Chimpanzees May Have Their Own Version Of Show And Tell

It's common for children and infants to share objects with a parent or sibling by giving, showing, or pointing. As simple as it may seem, such acts have been considered unique to humans, or at least more prominent in our social behavior, compared to that of our great ape cousins. A study released this month dents the belief that this behavior is unique to us, following in the canon of many primate studies in the past. The study, conducted by researchers at the University of Chicago, involved our closest cousins, the chimpanzees. Reportedly, the event occurred when an adult chimp in Kibale National Park, Uganda, was sitting near her mother when she decided to pick up a leaf and show it to the mother, much as a human child would do (via CNN).

The seemingly rudimentary behavior says something about chimps that many scientists have denied: Chimpanzees can share an experience with other chimps just for the sake of doing so. Before this study, our closest cousins have only been seen referring to objects when they have something obvious to gain. According to the study, the leaf-holding chimp, dubbed "Fiona," had not "gestured to engage in food sharing or to initiate dyadic play (play between two individuals) or grooming interactions," per The National Academy of Sciences.

Background of the show-and-tell study

This year's study focused on what is called "referential gesturing," but this phenomenon has been researched before in chimpanzees. The behavior largely appeared while they were held in captivity. In 2014, a study showed that great apes in captivity often used referential gestures to obtain an object from a human caretaker or fellow chimp. This led researchers to think that sharing attention for its own sake was limited to humans, despite some observations in this vein being recorded in the wild. Its rarity in nature, however, seemed unusual given that the behavior was in their repertoire (per The National Academy of Sciences).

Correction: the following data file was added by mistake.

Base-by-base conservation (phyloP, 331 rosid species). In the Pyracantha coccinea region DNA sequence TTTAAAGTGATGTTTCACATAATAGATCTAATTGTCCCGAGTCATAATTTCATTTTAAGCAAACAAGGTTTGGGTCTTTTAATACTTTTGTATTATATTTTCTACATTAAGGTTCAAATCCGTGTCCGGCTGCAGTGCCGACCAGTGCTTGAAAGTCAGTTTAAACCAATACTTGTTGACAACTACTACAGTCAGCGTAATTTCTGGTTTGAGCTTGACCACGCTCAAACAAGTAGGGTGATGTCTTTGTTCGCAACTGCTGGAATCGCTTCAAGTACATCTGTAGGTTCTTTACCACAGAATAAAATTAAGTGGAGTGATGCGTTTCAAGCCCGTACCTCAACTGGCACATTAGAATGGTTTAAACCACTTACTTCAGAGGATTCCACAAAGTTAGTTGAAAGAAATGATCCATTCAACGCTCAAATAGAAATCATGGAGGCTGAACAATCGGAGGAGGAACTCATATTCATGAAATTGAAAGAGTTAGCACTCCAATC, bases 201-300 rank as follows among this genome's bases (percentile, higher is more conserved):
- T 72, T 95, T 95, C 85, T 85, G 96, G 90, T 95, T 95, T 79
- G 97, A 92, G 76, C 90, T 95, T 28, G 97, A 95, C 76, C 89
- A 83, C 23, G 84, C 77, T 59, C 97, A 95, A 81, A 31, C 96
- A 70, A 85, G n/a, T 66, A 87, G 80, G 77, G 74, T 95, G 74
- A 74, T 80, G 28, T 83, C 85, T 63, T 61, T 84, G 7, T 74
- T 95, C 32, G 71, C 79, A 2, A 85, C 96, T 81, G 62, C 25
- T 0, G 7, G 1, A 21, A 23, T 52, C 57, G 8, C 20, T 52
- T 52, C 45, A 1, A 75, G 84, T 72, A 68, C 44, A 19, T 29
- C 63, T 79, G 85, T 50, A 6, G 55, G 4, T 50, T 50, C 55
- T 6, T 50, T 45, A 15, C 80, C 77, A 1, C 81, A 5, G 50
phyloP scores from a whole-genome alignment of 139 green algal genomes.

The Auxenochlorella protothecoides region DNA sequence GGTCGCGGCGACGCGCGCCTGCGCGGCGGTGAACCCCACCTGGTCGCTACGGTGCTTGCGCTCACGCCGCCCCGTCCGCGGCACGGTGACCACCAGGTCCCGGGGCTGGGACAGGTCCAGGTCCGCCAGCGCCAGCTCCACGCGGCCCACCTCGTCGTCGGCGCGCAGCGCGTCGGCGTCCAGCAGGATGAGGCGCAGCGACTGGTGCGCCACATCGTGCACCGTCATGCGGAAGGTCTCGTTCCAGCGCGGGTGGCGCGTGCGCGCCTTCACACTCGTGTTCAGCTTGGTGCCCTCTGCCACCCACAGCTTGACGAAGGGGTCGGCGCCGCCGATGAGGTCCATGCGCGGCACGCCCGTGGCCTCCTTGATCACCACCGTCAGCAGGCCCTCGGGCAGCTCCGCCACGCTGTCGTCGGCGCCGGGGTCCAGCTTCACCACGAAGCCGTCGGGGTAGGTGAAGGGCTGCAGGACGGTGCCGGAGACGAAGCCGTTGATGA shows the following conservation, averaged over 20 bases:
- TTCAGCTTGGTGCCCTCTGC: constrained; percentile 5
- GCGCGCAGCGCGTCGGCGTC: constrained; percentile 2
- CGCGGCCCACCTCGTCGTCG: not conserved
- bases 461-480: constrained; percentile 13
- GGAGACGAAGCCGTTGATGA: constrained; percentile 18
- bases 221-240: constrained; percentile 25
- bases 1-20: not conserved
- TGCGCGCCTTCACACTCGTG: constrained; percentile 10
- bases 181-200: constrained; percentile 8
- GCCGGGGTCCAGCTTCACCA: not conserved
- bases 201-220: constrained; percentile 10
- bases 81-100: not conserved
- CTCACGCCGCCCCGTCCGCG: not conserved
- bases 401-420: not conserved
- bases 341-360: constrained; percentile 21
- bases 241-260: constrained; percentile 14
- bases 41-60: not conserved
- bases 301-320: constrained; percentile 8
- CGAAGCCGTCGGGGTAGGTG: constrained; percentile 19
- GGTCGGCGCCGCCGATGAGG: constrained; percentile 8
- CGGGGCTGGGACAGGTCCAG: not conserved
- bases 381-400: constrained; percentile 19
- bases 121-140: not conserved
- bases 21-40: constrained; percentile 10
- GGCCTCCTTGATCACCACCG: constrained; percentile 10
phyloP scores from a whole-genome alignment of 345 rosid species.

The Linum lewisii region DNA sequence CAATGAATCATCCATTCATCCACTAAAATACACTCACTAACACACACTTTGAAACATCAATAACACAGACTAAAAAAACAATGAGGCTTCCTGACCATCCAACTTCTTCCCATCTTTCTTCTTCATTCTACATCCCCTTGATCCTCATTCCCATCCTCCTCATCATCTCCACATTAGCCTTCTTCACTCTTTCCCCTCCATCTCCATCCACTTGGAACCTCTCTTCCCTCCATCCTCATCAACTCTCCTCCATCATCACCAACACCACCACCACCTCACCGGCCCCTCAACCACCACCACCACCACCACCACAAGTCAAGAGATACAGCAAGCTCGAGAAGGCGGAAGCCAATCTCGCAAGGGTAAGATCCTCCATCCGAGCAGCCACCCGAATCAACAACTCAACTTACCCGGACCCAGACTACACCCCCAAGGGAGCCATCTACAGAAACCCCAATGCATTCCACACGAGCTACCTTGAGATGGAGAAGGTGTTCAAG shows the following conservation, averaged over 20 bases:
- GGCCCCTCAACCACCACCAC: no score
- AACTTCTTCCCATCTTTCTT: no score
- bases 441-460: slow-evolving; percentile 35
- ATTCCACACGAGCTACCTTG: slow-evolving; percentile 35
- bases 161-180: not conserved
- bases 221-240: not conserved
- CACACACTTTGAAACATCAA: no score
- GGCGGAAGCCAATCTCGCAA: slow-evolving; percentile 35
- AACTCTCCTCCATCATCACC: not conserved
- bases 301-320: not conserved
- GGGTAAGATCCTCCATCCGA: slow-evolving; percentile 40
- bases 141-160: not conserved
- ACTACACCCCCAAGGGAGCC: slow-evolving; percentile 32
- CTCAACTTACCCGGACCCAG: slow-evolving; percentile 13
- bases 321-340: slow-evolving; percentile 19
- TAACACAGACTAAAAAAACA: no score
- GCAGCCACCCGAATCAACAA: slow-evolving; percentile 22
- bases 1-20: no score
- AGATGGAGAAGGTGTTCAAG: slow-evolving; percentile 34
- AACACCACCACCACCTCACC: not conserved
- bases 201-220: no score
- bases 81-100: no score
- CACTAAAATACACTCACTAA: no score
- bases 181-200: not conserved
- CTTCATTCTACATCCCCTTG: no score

At the time of Fiona's breakthrough gesture, she was doing what's called "leaf grooming," a behavior that chimps engage in when they're grooming each other or themselves. While the chimp plucks parasites from the body of their or another chimp, she might grab leaves nearby and manipulate them with her mouth and fingers. Leaf grooming mimics the normal grooming process, but its function isn't fully understood, according to the recent study's authors. While she groomed a sapling's leaf, Fiona held out her arm toward her mother, only to be ignored. But once she persistently repositioned her arm, she caught the elder's attention and then drew back her arm once the former looked at the leaf. The researchers were convinced that this resembles human efforts to share information (as per The National Academy of Sciences).

Are great apes more like us than we think?

In his 2016 book "Are We Smart Enough to Know How Smart Animals Are?," primatologist Frans De Waal discussed an approach in ethology (the study of animal behavior, per Britannica) that emphasized the function of animal behavior, specifically survival. Much of this functional approach was an attempt to resist anthropomorphism (assigning human traits to other animals). Although it's not unusual to see uncannily human behaviors in pets and wildlife, early scientists dismissed the comparisons as folk beliefs. Therefore, the study of animal behavior tried to steer as far from such interpretation as possible.

But given the close genetic relationship between humans and other mammals, especially the great apes, it makes sense to question if we're anthropomorphizing or just seeing how connected we are to our fellow primates. Since Jane Goodall discovered tool use and hunting in chimpanzees, closer looks at our chimp cousins have helped bridge the gap between humans and animals (per National Geographic). Now, in the field of ethology, even looking closely at minute, seemingly insignificant details can strip away bits of our hubris. Katie Slocombe, a co-author of the study, expressed hope that researchers will look again at their footage to see what minutiae they may have missed. She said (via CNN), "Maybe then, we can actually start to get multiple examples to really better test whether the motivation of the chimps is similar to humans."